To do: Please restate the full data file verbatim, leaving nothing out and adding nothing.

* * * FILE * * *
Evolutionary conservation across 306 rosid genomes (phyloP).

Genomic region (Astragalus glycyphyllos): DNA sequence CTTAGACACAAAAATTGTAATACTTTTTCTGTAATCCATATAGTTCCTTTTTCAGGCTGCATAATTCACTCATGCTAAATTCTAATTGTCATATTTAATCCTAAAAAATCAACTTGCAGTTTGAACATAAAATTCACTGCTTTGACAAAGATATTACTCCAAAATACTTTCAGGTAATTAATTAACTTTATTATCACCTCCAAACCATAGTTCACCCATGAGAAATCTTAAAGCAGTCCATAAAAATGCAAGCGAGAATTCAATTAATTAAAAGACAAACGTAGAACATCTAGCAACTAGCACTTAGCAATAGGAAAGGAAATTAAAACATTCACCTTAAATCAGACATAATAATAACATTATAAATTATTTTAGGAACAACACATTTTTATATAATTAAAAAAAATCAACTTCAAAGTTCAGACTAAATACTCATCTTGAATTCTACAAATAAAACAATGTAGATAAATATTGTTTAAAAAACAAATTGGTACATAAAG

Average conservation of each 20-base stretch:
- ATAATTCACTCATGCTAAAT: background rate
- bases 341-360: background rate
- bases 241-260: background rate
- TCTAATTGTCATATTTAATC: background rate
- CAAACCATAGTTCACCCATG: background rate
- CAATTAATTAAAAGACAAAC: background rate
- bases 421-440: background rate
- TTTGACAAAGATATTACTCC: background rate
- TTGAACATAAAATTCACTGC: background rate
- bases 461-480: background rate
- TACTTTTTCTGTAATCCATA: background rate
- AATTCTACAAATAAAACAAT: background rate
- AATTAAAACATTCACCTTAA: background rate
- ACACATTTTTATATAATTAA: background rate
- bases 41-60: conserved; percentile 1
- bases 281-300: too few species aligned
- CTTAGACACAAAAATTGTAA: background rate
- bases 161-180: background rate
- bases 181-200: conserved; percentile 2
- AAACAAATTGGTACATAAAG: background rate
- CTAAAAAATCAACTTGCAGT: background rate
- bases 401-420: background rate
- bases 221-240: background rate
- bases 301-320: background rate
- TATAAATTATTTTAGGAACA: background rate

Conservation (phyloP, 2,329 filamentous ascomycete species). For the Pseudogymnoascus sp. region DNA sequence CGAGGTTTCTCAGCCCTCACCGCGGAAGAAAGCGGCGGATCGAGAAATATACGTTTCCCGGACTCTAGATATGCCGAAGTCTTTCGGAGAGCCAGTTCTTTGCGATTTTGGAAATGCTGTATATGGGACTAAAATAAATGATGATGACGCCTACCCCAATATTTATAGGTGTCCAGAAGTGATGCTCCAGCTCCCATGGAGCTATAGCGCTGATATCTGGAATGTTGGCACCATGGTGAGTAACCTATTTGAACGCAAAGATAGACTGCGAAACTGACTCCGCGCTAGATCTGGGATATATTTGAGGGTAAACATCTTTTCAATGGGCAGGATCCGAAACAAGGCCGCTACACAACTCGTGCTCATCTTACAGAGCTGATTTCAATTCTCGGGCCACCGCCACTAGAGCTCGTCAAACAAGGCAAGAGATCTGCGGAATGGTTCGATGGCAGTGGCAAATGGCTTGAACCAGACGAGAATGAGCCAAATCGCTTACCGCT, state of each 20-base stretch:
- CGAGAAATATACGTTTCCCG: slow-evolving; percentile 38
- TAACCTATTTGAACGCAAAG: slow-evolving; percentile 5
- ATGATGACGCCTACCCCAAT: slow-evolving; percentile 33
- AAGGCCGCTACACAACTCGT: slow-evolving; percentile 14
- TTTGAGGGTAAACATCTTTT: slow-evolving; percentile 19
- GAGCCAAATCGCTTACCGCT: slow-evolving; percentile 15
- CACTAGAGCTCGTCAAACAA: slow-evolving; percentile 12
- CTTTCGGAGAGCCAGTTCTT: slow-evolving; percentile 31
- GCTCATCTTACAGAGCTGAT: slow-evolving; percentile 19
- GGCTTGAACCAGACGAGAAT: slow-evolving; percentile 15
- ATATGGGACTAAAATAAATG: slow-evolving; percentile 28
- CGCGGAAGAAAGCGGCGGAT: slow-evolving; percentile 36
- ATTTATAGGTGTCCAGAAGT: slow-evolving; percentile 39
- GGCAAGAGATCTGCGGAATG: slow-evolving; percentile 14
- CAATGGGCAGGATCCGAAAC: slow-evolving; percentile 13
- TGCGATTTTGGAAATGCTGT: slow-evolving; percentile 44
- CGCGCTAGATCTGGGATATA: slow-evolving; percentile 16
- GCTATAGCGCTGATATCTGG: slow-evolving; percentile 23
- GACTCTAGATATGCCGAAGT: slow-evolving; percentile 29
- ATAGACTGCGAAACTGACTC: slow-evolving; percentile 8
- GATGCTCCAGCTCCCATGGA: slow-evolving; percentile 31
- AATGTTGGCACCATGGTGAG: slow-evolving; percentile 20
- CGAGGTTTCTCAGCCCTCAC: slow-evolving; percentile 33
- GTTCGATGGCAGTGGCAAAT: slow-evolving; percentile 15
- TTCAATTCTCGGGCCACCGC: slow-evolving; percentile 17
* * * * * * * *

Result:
Evolutionary conservation across 306 rosid genomes (phyloP).

Genomic region (Astragalus glycyphyllos): DNA sequence CTTAGACACAAAAATTGTAATACTTTTTCTGTAATCCATATAGTTCCTTTTTCAGGCTGCATAATTCACTCATGCTAAATTCTAATTGTCATATTTAATCCTAAAAAATCAACTTGCAGTTTGAACATAAAATTCACTGCTTTGACAAAGATATTACTCCAAAATACTTTCAGGTAATTAATTAACTTTATTATCACCTCCAAACCATAGTTCACCCATGAGAAATCTTAAAGCAGTCCATAAAAATGCAAGCGAGAATTCAATTAATTAAAAGACAAACGTAGAACATCTAGCAACTAGCACTTAGCAATAGGAAAGGAAATTAAAACATTCACCTTAAATCAGACATAATAATAACATTATAAATTATTTTAGGAACAACACATTTTTATATAATTAAAAAAAATCAACTTCAAAGTTCAGACTAAATACTCATCTTGAATTCTACAAATAAAACAATGTAGATAAATATTGTTTAAAAAACAAATTGGTACATAAAG

Average conservation of each 20-base stretch:
- ATAATTCACTCATGCTAAAT: background rate
- bases 341-360: background rate
- bases 241-260: background rate
- TCTAATTGTCATATTTAATC: background rate
- CAAACCATAGTTCACCCATG: background rate
- CAATTAATTAAAAGACAAAC: background rate
- bases 421-440: background rate
- TTTGACAAAGATATTACTCC: background rate
- TTGAACATAAAATTCACTGC: background rate
- bases 461-480: background rate
- TACTTTTTCTGTAATCCATA: background rate
- AATTCTACAAATAAAACAAT: background rate
- AATTAAAACATTCACCTTAA: background rate
- ACACATTTTTATATAATTAA: background rate
- bases 41-60: conserved; percentile 1
- bases 281-300: too few species aligned
- CTTAGACACAAAAATTGTAA: background rate
- bases 161-180: background rate
- bases 181-200: conserved; percentile 2
- AAACAAATTGGTACATAAAG: background rate
- CTAAAAAATCAACTTGCAGT: background rate
- bases 401-420: background rate
- bases 221-240: background rate
- bases 301-320: background rate
- TATAAATTATTTTAGGAACA: background rate

Conservation (phyloP, 2,329 filamentous ascomycete species). For the Pseudogymnoascus sp. region DNA sequence CGAGGTTTCTCAGCCCTCACCGCGGAAGAAAGCGGCGGATCGAGAAATATACGTTTCCCGGACTCTAGATATGCCGAAGTCTTTCGGAGAGCCAGTTCTTTGCGATTTTGGAAATGCTGTATATGGGACTAAAATAAATGATGATGACGCCTACCCCAATATTTATAGGTGTCCAGAAGTGATGCTCCAGCTCCCATGGAGCTATAGCGCTGATATCTGGAATGTTGGCACCATGGTGAGTAACCTATTTGAACGCAAAGATAGACTGCGAAACTGACTCCGCGCTAGATCTGGGATATATTTGAGGGTAAACATCTTTTCAATGGGCAGGATCCGAAACAAGGCCGCTACACAACTCGTGCTCATCTTACAGAGCTGATTTCAATTCTCGGGCCACCGCCACTAGAGCTCGTCAAACAAGGCAAGAGATCTGCGGAATGGTTCGATGGCAGTGGCAAATGGCTTGAACCAGACGAGAATGAGCCAAATCGCTTACCGCT, state of each 20-base stretch:
- CGAGAAATATACGTTTCCCG: slow-evolving; percentile 38
- TAACCTATTTGAACGCAAAG: slow-evolving; percentile 5
- ATGATGACGCCTACCCCAAT: slow-evolving; percentile 33
- AAGGCCGCTACACAACTCGT: slow-evolving; percentile 14
- TTTGAGGGTAAACATCTTTT: slow-evolving; percentile 19
- GAGCCAAATCGCTTACCGCT: slow-evolving; percentile 15
- CACTAGAGCTCGTCAAACAA: slow-evolving; percentile 12
- CTTTCGGAGAGCCAGTTCTT: slow-evolving; percentile 31
- GCTCATCTTACAGAGCTGAT: slow-evolving; percentile 19
- GGCTTGAACCAGACGAGAAT: slow-evolving; percentile 15
- ATATGGGACTAAAATAAATG: slow-evolving; percentile 28
- CGCGGAAGAAAGCGGCGGAT: slow-evolving; percentile 36
- ATTTATAGGTGTCCAGAAGT: slow-evolving; percentile 39
- GGCAAGAGATCTGCGGAATG: slow-evolving; percentile 14
- CAATGGGCAGGATCCGAAAC: slow-evolving; percentile 13
- TGCGATTTTGGAAATGCTGT: slow-evolving; percentile 44
- CGCGCTAGATCTGGGATATA: slow-evolving; percentile 16
- GCTATAGCGCTGATATCTGG: slow-evolving; percentile 23
- GACTCTAGATATGCCGAAGT: slow-evolving; percentile 29
- ATAGACTGCGAAACTGACTC: slow-evolving; percentile 8
- GATGCTCCAGCTCCCATGGA: slow-evolving; percentile 31
- AATGTTGGCACCATGGTGAG: slow-evolving; percentile 20
- CGAGGTTTCTCAGCCCTCAC: slow-evolving; percentile 33
- GTTCGATGGCAGTGGCAAAT: slow-evolving; percentile 15
- TTCAATTCTCGGGCCACCGC: slow-evolving; percentile 17